Arch Linux Pro Audio

The Arch Linux Pro Audio Community

Interview with CrocoDuck

Published 25. January 2015 by harryhaaren.

In the last month here at ArchAudio we learned of CrocoDuck, making music ranging from Neo-Soul to Electronic and Acoustic music. Who is this mysterious duck? We find out in this interview, but first checkout his laid-back funky track Ducky Jam:

Hi CrocoDuck! Who are you, and what are your interests?

I am a physicist crazy in love with science (that I still like to call natural philosophy like 200 years ago), waves, waves propagation, music and Linux. I am attending a master in acoustics right now that cover a broad range of these topics.

Why did you choose Arch as your distro?

Well, It has been a long quest for me. I started with Gentoo linux when I was a teenager with the help of my brother, a software engineer, and I think it is a great distro. But it requires way too much manual work to my taste. I moved to ubuntu – ubuntu studio during the 8 years of high-school and bachelor degree. It is all good but I found myself reinstalling the system every year to keep updated, but also because, after my crazy experiments, my system was kinda unstable. Then I found Arch (ArchBang to be honest) and I think it is a perfect balance. It requires you to go deep in the configuration, which is cool because you take control over your system, and it is very simple to keep your system as clean as possible thanks to the amazing tools you have, pacman first of all.

So the rolling release is a key point for you?

Yep, as it is a rolling distro and you never need to reinstall! I have been running my Arch box continuously for 3 years now and I feel like my computer is responsive and stable as the very first day I installed the system. You have some regression here and there sometimes, but the documentation is so well written and the community so helpful that the solution for any problem one could have it is usually found after some search. I would suggest Arch to anybody who:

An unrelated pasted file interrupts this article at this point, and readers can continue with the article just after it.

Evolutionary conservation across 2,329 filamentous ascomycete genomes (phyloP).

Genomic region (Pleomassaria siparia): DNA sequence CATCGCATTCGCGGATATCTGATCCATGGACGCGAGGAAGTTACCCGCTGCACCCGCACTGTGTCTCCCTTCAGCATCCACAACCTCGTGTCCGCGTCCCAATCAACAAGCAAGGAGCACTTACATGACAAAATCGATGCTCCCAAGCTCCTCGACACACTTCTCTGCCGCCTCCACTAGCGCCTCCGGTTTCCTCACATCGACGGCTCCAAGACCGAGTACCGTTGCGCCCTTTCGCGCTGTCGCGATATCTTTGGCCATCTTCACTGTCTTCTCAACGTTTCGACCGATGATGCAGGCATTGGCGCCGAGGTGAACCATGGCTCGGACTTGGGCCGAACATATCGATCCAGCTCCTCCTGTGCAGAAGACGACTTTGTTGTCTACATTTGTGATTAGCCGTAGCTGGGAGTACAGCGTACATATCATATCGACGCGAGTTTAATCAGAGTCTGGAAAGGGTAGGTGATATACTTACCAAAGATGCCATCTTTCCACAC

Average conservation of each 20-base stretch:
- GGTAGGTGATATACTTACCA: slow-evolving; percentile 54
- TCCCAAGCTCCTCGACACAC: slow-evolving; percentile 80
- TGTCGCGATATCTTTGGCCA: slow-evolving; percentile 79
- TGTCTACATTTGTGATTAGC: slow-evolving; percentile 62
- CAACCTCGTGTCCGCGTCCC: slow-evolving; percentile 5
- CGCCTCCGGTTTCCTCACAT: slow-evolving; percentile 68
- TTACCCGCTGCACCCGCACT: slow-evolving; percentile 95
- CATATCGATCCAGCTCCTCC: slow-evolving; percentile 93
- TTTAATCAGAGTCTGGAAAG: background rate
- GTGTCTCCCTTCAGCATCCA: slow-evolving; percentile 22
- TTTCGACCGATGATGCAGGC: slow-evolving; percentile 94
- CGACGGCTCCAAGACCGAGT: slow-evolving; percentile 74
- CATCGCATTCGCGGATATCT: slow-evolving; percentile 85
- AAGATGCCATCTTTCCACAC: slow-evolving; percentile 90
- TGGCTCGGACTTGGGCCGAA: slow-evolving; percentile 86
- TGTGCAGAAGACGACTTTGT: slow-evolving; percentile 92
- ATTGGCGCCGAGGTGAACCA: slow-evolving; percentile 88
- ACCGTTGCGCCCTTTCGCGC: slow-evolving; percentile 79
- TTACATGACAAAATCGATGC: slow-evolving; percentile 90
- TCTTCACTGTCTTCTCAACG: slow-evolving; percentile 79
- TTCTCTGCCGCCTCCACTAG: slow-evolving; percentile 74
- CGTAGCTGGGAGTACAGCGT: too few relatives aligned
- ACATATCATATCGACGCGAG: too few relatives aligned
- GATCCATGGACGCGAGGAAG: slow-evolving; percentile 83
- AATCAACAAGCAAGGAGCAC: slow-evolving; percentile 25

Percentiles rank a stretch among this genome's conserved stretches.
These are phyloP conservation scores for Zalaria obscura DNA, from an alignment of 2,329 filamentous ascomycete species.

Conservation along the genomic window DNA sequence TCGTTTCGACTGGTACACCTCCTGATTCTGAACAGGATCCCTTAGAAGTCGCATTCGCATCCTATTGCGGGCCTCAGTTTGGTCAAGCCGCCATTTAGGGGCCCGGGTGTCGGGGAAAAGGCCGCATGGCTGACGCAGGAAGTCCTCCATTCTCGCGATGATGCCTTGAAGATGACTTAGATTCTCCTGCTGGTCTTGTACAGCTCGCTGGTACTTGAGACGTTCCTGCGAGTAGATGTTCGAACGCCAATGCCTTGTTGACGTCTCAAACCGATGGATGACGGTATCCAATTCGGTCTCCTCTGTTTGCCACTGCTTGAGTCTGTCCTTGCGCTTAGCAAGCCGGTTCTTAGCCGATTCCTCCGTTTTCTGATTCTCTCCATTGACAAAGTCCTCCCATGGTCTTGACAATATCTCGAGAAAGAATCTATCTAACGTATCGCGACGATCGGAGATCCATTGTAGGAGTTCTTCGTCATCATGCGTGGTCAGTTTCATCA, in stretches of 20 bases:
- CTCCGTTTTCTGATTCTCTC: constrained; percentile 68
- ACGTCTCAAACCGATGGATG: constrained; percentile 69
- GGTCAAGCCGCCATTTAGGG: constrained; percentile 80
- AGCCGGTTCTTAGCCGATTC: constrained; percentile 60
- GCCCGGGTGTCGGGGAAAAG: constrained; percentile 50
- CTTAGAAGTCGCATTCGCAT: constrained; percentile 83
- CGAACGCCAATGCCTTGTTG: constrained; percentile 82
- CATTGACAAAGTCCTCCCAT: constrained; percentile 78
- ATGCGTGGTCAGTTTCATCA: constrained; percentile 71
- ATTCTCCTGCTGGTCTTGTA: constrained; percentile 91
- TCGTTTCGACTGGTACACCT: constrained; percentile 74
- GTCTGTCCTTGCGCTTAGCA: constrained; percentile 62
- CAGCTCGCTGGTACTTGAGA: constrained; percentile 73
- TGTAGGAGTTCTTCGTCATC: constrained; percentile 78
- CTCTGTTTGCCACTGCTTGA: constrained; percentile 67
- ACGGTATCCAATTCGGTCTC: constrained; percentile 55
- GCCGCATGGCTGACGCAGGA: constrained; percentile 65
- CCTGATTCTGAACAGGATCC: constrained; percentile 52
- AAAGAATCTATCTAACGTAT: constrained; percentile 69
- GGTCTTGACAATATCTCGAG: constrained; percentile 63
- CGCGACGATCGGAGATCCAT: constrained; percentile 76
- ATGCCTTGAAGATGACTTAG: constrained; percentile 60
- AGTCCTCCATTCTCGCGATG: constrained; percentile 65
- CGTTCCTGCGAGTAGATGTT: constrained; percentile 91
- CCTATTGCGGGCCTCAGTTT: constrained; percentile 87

• Wants control over the system
  • Wants the latest software
  • Wants to maintain a system as clean as possible
  • Wants a rolling release
  • Wants to access a huge crazy amount of readily installable software (through repos or AUR)
  • It is willing to take care of the system and keep track of the changes he/she does (that implies that the system will stay stable)

So what tools do you use to make CrocoDuck’s music?

I am an old school guy. I use mostly just Ardour and Guitarix, which I think is getting insanely better at each release cycle. In my opinion, it is way better than any commercial piece of amp modelling software I ever tried. I also like Yoshimi, it is extremely powerful, and Calf plugins are my favourite ones. I also use sometimes some experimental software like fastbreeder and freqtweak. All my drum loops are made with Hydrogen, which is amazingly simple and intuitive to use and Jamin is a must for mastering.

That’s a list of only open source projects. Is that important to you?

The main reason why I use Linux and open source software: the Freedom! Nowadays the market is evolving giving to the consumer readily usable products over which the user have almost no control. Most of the commercial software it is engineered for marketing goals first, for doing its job second. Commercial OSes are more and more intended to mine data out of you than to work good. As a scientist I cannot stand the use of commercial software: it is a black box. You don’t have the source code, then you don’t know how your data are being processed. Science has not been invented to trust companies. I have to use MatLab at uni but I seriously cannot understand why not octave, elmer, scilab, R or root just to name a few. Only open source software gives to you the tools to build a system for yourself, not for other people to make money out of you. For me, Linux (but also any other open source system) is the only thing that turn a product you buy into something that it is really yours and free to be used as you want.

Don’t get me wrong, I don’t think that all the commercial software is bad. Some nice examples are Pianoteq and Renoise, very good pieces of software. Try the demos!

Thanks go to CrocoDuck for taking the time to talk to us here at, checkout the CrocoDuck soundcloud page for more music!

This entry was posted on Sunday, January 25th, 2015 at 16:49 and is filed under News. You can follow any responses to this entry through the RSS 2.0 feed.